But if I miss the status check, another sign that a trim is overdue is when she walks around the house, when she doesn’t have her collar on. Usually she can be stealth kitty and sneak up on me at any given moment (which can also be a little creepy, quite frankly). But if I can hear her walking through the kitchen sounding like she is wearing stilettos, those nails are getting long.

The trick is finding the right time to do it. If I say yes to any of the following, chances are, it is not an opportune time: Continue reading

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Only the Finest Ingredients Go Into Every Blog

IngredientsWelcome to my kitchen, or my writing studio, whichever you prefer. When it comes to writing a blog, I find that much like in cooking, using the best ingredients is key to ensuring a quality finished product:

First, I start with the finest quality nouns and adjectives I can find. Descriptive, colourful and meaningful, they serve as a solid foundation for the articles and stories I would like to share with my guests.

Next, I like to use some well-chosen active verbs to help the blog rise and to give it the texture needed to keep guests engaged.

I understand that many of you try to limit your intake of adverbs these days, so let me assure you that my blogs are suitable for adverb-reduced diets.

To help the blog posts achieve their peak of flavour, I highly recommend freshly picked thoughts and perspectives from your own garden. Keep in mind that you can always pull thoughts and perspectives out of the freezer for historical pieces and memorabilia pieces, as long as they were flash frozen and not tainted by years of storage.

For the richest, most flavourful blogs, I prefer story lines started from seedlings and allowed to grow organically until they are ripe for picking even if it takes months or years.

I can’t stress enough that artificial fillers like hyperbole, are kept to a strict minimum to ensure purity in the finished product. Also, metaphors and similes are carefully selected and used in limited quantities, but have been known to add a bit of complexity in flavours.

I also try to limit the use of spicy language to ensure the real flavour and quality of the words come through. If any spicy language is to be added, Continue reading

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Filed under Humour, Inspiring, Misc blogs, Writing

Top 10 Solutions for “Literary Constipation”

When I launched the blog in October 2013, I admit there was a bit of apprehension in terms of putting my works in the public domain. The apprehension did not come from the content itself, I was proud of my work and really looking forward to rolling my sleeves up and starting my work as a blogger. What concerned me was the ability to keep at it and to keep posting consistently without sacrificing quality.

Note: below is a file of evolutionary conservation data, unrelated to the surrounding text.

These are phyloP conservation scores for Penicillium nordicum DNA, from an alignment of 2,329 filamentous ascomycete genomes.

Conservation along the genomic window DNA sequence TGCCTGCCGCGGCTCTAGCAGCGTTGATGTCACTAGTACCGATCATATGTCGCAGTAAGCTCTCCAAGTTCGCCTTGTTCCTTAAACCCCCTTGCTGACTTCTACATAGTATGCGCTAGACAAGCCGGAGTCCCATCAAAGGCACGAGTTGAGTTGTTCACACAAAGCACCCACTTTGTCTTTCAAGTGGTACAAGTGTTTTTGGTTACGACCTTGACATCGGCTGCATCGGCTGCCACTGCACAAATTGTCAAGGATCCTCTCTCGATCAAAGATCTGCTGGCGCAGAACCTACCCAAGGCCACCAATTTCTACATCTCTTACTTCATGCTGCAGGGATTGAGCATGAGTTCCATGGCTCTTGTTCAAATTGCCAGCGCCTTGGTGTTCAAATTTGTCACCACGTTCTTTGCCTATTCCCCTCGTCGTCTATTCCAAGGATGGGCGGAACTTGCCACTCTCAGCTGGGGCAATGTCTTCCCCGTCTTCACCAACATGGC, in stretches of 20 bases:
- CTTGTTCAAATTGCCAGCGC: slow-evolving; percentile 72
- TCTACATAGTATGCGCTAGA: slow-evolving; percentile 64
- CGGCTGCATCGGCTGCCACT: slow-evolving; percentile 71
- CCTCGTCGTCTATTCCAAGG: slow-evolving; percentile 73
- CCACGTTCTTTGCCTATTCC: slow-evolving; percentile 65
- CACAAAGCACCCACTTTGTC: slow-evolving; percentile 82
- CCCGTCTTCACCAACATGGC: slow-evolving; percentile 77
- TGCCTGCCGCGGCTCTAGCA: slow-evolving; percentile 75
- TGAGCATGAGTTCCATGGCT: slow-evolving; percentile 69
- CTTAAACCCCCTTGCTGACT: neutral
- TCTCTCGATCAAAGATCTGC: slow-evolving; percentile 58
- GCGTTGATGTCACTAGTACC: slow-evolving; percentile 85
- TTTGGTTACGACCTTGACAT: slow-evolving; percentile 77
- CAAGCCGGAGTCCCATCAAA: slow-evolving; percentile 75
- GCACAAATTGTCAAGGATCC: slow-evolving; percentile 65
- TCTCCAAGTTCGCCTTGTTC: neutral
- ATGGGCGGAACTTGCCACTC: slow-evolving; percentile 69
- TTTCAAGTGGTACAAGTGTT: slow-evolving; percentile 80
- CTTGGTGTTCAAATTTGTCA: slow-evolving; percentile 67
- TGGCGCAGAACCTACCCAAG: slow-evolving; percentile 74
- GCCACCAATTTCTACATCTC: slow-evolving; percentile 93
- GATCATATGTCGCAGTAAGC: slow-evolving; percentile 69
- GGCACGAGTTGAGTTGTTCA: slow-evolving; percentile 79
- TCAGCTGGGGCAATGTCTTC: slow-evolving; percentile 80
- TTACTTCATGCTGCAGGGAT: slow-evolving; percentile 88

How’s that for a little pressure for a new blogger?

But I was lucky in never really suffering from writer’s block in the 18 months since the launch. The more I wrote for the blog, the more I tapped into the inspiration I drew from the events around me, and in turn, the more I was trying to keep up with the flood of ideas that kept coming to me. And they still do.

However I have been experiencing a little bit of “irregularity” of words: the words are still coming, the ideas for stories keep coming and my inventory of blog posts in “first draft” is still growing. My challenge lately seems to be in taking a post and finding the right words to finish it and nail it like a gymnast dismounting from the balance beam for a “10.0”.

The passion is still there; the fire is still there; I still need to write as much as I need to eat, sleep and breathe. It is perhaps just a minor case of “literary constipation”. I just need to dig into my arsenal of solutions to keep it fresh, keep the momentum going and to keep coming back to my passion for writing with a fresh pair of eyes.

Here are my top 10 solutions for literary constipation:

10. Are you physically comfortable?
Are you hungry? Are you dehydrated? Are you too warm? Are you too cold? Is your chair comfortable? Distractions in our physical world can also create distractions in our creative world. Take a moment to take stock and adjust accordingly.

9. Switch your background music/silence
In some cases, I found that just changing my background music can help bring on a creative spurt. Sometimes, turning the music off and just writing to ambient noises (birds chirping, falling rain) or writing in complete silence can help the creative process. Switch it up. Continue reading